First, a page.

Student Story: Molly Schmidt (M. Arch '21)
Discover how BAC student Molly Schmidt is using her passion for design, construction, and architecture to give back
April 06, 2021
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What inspired you to pursue architecture?
Growing up, I spent a lot of time with my Dad and Uncles on construction sites. I loved being outside and making things. I was also very curious about the world around me, which led me to study global health and education at the University of Illinois. I was inspired by the global health movement because it applied anthropology and community strategies, what designers might now call design thinking, to social issues. When one of my global health heroes, Dr. Paul Farmer, partnered with a new social impact architecture firm called MASS Design Group, the architecture seed was planted. Using a mission driven design methodology, these designers were able to address critical social, economic, and environmental challenges through the built environment. I wanted to learn these strategies, but I didn’t know where to start.
Second, I fell in love with adobe and design build education when I was building earthships in New Mexico. I was introduced to recyclable materials, grey water systems, solar, aquaponics, adobe, and living harmoniously with nature. It was a very romantic experience to wake up each day with the expansive Taos sunset, a little dirty, ready to put my hands in the mud and bend my brain in new directions, all while enjoying the company of an extremely diverse and beautiful group of people. I thrived. I felt empowered in such a hands-on learning environment. Both experiences taught me that the process of building and interconnecting of people and resources are as integral to the design process as the final structure. For the first time, I could see myself designing, building, and teaching.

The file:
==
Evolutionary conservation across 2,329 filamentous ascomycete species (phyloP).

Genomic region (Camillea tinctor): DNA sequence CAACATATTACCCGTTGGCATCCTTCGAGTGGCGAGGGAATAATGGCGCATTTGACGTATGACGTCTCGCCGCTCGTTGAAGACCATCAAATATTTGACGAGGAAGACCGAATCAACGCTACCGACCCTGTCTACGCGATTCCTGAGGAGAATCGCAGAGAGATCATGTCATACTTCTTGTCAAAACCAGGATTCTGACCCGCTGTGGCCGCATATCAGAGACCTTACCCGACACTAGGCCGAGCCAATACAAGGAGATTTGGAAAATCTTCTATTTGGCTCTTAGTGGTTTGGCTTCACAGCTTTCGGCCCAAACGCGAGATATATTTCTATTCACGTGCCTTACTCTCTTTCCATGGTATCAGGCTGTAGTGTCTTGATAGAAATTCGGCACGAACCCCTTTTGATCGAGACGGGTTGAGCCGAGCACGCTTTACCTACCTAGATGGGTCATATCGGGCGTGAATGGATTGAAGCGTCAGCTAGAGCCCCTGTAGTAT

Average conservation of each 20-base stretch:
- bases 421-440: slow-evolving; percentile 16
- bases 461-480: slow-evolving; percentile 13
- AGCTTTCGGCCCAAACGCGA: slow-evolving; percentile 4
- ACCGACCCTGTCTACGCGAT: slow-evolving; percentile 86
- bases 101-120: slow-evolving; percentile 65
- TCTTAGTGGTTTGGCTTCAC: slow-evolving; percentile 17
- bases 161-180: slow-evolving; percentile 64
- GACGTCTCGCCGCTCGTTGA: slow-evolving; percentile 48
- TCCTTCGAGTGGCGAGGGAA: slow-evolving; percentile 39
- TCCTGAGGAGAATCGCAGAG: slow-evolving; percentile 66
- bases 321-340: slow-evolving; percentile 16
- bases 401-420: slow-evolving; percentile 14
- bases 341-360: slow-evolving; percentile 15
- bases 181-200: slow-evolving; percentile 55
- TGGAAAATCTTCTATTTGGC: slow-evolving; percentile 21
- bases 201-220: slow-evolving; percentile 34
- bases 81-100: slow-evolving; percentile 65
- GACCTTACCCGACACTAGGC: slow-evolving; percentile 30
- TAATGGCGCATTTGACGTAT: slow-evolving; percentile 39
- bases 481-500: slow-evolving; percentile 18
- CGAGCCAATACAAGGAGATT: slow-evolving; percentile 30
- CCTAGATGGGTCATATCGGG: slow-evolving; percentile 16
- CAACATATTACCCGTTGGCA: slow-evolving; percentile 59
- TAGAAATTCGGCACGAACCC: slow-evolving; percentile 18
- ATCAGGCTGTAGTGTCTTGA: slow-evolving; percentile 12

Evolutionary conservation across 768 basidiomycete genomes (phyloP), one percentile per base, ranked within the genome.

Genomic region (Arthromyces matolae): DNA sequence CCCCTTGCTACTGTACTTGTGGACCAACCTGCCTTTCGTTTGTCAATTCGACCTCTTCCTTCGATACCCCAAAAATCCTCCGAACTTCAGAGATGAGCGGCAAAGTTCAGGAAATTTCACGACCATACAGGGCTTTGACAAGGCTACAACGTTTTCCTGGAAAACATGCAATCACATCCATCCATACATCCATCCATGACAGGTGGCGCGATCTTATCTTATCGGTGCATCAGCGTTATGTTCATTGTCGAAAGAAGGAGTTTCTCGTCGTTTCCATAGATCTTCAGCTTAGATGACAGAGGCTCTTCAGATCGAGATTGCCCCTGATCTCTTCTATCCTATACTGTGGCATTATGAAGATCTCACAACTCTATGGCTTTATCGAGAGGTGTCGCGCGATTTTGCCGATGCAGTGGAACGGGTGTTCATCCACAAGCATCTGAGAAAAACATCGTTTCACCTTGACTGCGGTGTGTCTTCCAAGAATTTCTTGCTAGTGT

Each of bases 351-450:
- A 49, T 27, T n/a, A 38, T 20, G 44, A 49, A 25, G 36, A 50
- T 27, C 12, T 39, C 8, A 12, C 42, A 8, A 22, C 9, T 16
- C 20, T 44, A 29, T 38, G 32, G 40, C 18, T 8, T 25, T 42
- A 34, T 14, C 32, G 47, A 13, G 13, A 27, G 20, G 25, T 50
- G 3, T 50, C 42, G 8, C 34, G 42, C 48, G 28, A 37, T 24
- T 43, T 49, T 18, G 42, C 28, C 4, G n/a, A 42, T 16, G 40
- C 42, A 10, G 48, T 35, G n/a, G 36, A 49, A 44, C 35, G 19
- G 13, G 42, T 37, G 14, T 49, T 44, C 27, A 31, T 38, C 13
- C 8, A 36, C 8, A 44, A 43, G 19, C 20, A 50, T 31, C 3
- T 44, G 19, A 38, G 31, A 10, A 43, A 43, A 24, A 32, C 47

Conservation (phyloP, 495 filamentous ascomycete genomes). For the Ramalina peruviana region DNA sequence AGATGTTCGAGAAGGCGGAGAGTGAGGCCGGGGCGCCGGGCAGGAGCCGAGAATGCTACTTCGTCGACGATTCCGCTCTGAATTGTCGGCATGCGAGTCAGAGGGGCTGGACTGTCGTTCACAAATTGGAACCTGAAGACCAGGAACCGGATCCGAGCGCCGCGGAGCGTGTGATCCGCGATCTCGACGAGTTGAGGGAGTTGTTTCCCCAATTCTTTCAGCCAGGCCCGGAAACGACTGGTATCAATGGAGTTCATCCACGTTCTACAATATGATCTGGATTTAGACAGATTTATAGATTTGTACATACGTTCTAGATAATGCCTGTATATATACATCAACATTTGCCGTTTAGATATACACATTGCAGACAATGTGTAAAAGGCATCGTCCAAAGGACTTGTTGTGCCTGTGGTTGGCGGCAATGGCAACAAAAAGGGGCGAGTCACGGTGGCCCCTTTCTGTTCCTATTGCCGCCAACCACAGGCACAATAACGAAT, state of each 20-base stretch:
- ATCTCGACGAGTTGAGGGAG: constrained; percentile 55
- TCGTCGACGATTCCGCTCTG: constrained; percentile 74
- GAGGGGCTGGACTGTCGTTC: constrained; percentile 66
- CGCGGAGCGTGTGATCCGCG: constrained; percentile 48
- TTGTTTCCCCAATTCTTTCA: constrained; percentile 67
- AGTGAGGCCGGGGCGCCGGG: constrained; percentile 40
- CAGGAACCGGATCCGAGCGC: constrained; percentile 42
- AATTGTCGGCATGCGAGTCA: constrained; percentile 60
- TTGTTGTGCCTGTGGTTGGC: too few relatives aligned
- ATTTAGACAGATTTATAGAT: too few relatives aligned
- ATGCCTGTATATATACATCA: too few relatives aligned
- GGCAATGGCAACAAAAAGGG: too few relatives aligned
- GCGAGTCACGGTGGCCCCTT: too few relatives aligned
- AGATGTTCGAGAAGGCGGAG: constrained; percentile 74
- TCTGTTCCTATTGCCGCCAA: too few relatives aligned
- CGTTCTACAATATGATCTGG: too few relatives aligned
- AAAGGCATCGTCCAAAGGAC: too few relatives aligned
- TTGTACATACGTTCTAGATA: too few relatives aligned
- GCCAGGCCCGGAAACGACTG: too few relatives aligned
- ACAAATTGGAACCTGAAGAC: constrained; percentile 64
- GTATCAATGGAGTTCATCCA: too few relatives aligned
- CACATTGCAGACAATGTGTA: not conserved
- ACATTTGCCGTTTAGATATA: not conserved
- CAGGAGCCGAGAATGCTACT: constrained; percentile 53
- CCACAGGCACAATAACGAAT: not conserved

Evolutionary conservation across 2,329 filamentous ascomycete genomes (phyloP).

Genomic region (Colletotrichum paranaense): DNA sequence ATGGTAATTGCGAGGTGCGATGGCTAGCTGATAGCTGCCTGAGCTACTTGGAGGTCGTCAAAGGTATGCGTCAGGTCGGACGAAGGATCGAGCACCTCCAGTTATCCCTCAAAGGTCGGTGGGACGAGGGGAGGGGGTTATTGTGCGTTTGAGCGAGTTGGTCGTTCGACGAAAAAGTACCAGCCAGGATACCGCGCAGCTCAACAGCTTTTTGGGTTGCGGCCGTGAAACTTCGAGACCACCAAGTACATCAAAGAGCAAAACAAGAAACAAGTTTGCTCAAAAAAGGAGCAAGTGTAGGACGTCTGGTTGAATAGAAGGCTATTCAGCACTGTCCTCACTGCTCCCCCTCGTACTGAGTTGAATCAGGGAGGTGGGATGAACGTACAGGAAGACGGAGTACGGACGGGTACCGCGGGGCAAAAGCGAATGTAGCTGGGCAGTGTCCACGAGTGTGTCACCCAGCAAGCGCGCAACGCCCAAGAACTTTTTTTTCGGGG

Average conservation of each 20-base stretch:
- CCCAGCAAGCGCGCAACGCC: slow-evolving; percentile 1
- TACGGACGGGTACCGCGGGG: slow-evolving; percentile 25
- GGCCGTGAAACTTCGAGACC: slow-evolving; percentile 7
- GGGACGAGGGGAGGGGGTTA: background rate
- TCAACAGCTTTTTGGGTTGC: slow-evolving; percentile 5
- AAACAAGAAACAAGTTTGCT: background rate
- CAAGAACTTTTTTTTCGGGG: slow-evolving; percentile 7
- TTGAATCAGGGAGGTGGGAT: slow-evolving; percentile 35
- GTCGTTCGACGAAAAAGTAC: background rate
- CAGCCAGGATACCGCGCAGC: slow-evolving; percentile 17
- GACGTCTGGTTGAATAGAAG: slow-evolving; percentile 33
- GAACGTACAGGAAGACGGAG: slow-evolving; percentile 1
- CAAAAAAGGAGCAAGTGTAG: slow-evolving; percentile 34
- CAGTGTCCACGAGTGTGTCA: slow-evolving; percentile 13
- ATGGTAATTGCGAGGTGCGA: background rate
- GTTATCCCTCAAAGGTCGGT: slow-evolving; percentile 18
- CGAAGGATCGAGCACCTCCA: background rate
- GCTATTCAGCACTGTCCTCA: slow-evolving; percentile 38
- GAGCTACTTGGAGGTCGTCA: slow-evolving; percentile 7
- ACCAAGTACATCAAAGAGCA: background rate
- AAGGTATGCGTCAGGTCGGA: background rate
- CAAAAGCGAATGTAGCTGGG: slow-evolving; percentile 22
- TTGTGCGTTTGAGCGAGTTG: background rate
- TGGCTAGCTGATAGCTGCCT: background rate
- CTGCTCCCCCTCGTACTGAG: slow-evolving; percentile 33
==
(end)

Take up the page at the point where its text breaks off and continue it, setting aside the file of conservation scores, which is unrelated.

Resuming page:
How has studying architecture impacted the way you see the world?
I see more connections between social, economic, and environmental factors. Walks have gotten longer as I try to figure out why or how places and structures became what they are now, what their histories are, and how the community interacts with each other and their environment. I believe architecture is about relationships and connections; nothing can stand alone. Architecture also offers us choices, where to build, how to build, with who to build, with what material, with what intention. It's an opportunity to be a better steward of the earth, of your neighbor. It's a reflection of what we value, who we are, and who we want to become.
What led you to study at the BAC? And what has been your favorite part about your time at the BAC?
I was attracted to the BAC because of its diverse student population and its work study model. The BAC open enrollment process made an architecture education accessible to me-- their relationship with the surrounding community and focus on community engagement aligned with my interests.